By the fifteenth century Europe was a driving world force, but the origins of its success have until now remained obscured in prehistory. In this book, distinguished archaeologist Barry Cunliffe views Europe not in terms of states and shifting political land boundaries but as a geographical niche particularly favored in facing many seas. These seas, and Europe's great transpeninsular rivers, ensured a rich diversity of natural resources while also encouraging the dynamic interaction of peoples across networks of communication and exchange. The development of these early Europeans is rooted in complex interplays, shifting balances, and geographic and demographic fluidity.
To an extraordinary extent we continue to live in the shadow of the classical world. At every level from languages to calendars to political systems, we are the descendants of a 'classical Europe', using frames of reference created by ancient Mediterranean cultures. As this consistently fresh and surprising new book makes clear, however, this was no less true for the inhabitants of those classical civilizations themselves, whose myths, history, and buildings were an elaborate engagement with an already old and revered past filled with great leaders and writers, emigrations and battles. Indeed, much of the reason we know so much about the classical past is the obsessive importance it held for so many generations of Greeks and Romans, who interpreted and reinterpreted their changing casts of heroes and villains. Figures such as Alexander the Great and Augustus Caesar loom large in our imaginations today, but they were themselves fascinated by what had preceded them. The Birth of Classical Europe is therefore both an authoritative history, and also a fascinating attempt to show how our own changing values and interests have shaped our feelings about an era which is by some measures very remote but by others startlingly close.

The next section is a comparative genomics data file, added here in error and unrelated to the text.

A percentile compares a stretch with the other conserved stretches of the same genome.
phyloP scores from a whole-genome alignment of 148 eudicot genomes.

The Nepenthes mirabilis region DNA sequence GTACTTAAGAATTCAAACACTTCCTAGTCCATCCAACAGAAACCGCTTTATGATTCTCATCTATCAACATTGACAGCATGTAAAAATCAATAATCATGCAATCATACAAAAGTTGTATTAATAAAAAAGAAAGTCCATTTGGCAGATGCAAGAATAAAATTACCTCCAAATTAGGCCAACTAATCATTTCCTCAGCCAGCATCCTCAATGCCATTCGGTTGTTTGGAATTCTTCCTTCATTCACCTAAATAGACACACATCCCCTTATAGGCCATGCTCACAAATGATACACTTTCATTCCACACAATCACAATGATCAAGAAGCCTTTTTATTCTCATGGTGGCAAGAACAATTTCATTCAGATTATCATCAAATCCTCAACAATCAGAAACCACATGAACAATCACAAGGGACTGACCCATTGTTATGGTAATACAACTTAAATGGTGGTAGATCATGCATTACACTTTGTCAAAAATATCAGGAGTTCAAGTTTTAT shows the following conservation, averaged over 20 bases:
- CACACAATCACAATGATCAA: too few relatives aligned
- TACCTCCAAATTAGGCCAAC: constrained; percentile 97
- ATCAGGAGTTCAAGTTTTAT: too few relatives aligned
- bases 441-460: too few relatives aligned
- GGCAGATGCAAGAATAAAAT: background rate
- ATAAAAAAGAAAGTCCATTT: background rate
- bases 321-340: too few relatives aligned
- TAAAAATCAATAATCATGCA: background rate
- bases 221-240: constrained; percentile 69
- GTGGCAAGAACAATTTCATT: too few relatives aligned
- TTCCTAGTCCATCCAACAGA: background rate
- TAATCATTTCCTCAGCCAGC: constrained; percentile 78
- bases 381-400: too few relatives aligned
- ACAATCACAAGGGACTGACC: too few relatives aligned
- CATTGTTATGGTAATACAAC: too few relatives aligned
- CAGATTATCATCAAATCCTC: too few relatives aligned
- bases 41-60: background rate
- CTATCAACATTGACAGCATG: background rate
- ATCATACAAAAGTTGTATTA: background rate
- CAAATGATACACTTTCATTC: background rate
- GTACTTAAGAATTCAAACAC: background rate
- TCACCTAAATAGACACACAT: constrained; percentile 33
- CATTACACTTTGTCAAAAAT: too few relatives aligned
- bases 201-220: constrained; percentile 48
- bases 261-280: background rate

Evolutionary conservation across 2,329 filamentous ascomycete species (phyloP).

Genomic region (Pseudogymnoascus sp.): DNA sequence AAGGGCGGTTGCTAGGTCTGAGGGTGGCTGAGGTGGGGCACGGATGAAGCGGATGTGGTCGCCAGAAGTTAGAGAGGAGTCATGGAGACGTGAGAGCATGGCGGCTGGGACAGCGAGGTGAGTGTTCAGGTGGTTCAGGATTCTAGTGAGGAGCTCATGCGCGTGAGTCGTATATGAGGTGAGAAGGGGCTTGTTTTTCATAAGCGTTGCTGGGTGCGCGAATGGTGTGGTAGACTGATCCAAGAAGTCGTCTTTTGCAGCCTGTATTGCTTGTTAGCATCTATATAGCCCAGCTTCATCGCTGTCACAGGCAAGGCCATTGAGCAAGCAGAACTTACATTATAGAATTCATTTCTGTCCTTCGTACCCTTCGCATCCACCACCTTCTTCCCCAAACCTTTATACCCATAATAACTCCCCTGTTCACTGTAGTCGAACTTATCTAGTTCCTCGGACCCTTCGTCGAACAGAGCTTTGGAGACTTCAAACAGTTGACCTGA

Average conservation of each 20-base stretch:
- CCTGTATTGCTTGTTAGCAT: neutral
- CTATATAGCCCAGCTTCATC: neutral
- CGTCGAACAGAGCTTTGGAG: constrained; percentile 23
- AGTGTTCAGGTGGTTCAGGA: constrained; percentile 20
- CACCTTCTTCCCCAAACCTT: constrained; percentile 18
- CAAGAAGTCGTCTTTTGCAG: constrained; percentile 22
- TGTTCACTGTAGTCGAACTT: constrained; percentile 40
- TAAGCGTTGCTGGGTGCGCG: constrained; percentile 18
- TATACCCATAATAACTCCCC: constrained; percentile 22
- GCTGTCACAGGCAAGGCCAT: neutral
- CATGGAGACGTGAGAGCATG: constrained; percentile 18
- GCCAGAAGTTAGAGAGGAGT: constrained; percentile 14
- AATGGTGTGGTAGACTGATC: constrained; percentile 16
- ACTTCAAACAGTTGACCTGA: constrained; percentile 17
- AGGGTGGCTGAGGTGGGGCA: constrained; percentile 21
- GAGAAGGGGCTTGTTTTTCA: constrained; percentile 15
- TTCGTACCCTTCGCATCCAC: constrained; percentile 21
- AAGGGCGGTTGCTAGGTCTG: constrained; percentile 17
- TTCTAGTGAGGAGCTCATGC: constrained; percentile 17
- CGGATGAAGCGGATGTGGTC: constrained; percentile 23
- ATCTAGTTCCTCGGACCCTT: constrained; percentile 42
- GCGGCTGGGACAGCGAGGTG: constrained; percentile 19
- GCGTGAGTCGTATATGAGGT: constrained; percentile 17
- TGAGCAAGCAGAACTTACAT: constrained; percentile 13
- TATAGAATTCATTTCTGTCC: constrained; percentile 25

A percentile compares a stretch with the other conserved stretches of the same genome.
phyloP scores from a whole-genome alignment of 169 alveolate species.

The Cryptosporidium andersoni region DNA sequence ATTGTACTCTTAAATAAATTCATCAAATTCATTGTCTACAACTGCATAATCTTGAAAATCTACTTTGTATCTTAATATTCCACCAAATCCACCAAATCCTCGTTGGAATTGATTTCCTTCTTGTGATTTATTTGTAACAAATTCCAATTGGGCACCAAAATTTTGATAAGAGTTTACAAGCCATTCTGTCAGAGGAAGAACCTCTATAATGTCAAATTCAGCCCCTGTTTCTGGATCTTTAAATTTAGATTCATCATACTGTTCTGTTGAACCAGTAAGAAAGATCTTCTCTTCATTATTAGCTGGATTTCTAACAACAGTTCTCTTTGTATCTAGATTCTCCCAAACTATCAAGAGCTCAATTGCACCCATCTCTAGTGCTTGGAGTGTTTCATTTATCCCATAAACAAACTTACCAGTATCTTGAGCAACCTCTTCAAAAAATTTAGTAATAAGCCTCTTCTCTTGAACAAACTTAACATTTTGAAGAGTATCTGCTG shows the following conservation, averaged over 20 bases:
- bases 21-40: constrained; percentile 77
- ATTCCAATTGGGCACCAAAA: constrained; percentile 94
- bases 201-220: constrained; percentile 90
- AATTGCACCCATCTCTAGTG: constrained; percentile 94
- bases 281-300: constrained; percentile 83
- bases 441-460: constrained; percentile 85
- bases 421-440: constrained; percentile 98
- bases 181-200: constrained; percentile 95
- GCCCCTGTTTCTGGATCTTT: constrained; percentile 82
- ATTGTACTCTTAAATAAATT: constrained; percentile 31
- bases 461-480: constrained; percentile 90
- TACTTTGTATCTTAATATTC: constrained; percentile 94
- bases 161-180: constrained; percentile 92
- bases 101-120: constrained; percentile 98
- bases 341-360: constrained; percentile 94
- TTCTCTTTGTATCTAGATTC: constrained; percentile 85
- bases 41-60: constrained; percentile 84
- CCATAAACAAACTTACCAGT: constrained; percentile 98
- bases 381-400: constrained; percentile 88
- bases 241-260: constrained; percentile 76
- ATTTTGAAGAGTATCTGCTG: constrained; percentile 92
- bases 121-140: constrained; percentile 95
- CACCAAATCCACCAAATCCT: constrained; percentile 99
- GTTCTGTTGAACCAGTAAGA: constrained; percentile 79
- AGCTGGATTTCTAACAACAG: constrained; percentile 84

This book provides the first comprehensive history of Afro-Eurasia during the first millennium BCE and the beginning of the first millennium CE. The history of these 1300 plus years can be summed up in one word: connectivity. The growth in connectivity during this period was marked by increasing political, economic, and cultural interaction throughout the region, and the replacement of the numerous political and cultural entities by a handful of great empires at the end of the period. In the process, local cultural traditions were replaced by great traditions rooted in lingua francas and spread by formalized educational systems. This process began with the collapse of the Bronze Age empires in the east and west, widespread population movements, and almost chronic warfare throughout Afro-Eurasia, while the cavalry revolution transformed the nomads of the central Asian steppes into founders of tribal confederations assembled by charismatic leaders and covering huge territories. At the same time, new artistic and intellectual movements appeared, including the teachings of Socrates, Confucius, the Buddha, and Laozi. Increased literacy also allowed people from a wide range of social classes such as the Greek soldier Xenophon, the Indian Buddhist emperor Ashoka, the Roman emperor Marcus Aurelius, and elite women such as the poetess Sappho, the Christian martyr Perpetua, and the scholar Ban Zhao to create literary works. When the period ended in 300 CE, conditions had changed dramatically. Temperate Afro-Eurasia from the Atlantic to the Pacific was dominated by a handful of empires--Rome, Sassanid Persia, and Jin Empire-that ruled more than half the world's population, while an extensive network of trade routes bound them to Southeast and Central Asia and Sub-Saharan Africa and made possible the spread of new book based religions including Christianity, Manichaeism, Zoroastrianism, and Buddhism, thereby setting the stage for the next millennium of Afro-Eurasian history.